2. Ask questions about the family and the job. The job interview is not only for the employer to know if they want to hire you but also for you to decide if you want to work for them. Ask questions about what they expect of their domestic worker, how old are the children… Don’t ask immediately questions about the salary and days off, employers will think you are only after the money and an easy job. It’s better to let them tell you first about the salary or only ask about it after they made you an offer. However it’s fine to ask where you would sleep, food arrangements, if you are allowed to practice your religion if you want to pray during the day and/or fast.
  3. Don’t give in to pressure. Take time to decide, don’t say yes during the job interview. Once employers have made you an offer, it’s time to ask all your remaining questions. You need to have a clear idea of the job duties and the working conditions if they haven’t told you about it already (salary, approximate schedule, days off and national holidays…) Don’t hesitate to negotiate the salary if you have experience and don’t accept a lower salary than your actual one unless specific circumstances (very high actual salary, no more time…).

Making your decision

  • Don’t say yes and sign a contract to say no afterwards because you find an employer you like better. Wait for answers from all the employers you liked, then say yes to the best one for you.
  • Write down all you remember from the job interview, so you can easily compare job offers in the future. If you go to many job interviews, you may forget who said what otherwise.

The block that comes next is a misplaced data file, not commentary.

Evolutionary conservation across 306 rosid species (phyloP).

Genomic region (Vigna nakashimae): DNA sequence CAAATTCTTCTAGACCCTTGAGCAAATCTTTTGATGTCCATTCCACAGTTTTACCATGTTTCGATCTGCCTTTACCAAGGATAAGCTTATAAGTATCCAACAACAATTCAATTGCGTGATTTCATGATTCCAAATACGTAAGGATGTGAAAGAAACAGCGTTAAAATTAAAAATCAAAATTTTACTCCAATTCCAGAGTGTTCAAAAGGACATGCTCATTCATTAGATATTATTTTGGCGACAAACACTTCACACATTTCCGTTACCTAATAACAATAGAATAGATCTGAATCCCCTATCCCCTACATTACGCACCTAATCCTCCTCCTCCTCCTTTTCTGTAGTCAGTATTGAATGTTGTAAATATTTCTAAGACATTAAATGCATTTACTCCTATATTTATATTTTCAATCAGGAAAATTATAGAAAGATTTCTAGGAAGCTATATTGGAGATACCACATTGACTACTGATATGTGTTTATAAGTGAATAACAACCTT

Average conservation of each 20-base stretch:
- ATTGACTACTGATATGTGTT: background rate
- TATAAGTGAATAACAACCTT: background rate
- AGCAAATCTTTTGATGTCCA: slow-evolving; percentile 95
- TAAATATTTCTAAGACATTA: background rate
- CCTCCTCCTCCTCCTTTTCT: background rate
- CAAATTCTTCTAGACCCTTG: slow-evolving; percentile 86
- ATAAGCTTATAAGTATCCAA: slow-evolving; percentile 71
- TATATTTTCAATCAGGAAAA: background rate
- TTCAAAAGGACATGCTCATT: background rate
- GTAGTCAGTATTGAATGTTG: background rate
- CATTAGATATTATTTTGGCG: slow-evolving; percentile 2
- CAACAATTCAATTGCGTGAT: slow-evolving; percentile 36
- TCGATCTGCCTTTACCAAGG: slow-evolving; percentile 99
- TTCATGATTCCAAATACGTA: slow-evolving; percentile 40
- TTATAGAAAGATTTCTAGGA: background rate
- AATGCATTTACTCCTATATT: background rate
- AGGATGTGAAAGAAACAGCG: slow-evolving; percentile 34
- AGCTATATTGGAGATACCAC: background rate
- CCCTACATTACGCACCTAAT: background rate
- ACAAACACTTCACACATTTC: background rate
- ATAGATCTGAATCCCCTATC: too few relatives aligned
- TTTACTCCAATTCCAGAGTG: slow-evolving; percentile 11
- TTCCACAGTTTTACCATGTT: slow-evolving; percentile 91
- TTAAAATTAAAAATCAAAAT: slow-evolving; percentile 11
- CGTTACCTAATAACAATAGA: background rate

• Consider the duties and the salary but even more importantly the working conditions and the employer’s attitude: are they respectful? Do they seem kind people?
  • If you are waiting for another employer’s decision, reply politely: “Many thanks for your kind offer. I am happy that you liked my profile. I want to take a little bit of time before deciding, but I will quickly let you know my answer. I know you can’t wait long.”
  • Once you’ve made your decision, say politely no to other employers who offered you a job: “I want to thank you once again for your offer. I really took the time to think about it. I made my decision and I am sorry to say no. I wish you the best finding the perfect helper for you.” If they ask you why just say “Your offer was good and I am really grateful but I liked their offer better”. If they insist, say that you already signed the contract.
  • Show your happiness to the employer who is hiring you: “I am really happy to accept your offer. I am looking forward to working for your family”.

Good luck with job hunting and share your experience and advice here as well!

Develop your confidence and boldness easily

confidence

Confidence can be in ourselves when we born, but if not, it is possible to develop it. You doesn’t need long training, only make some exercices and you will feel much more boldness !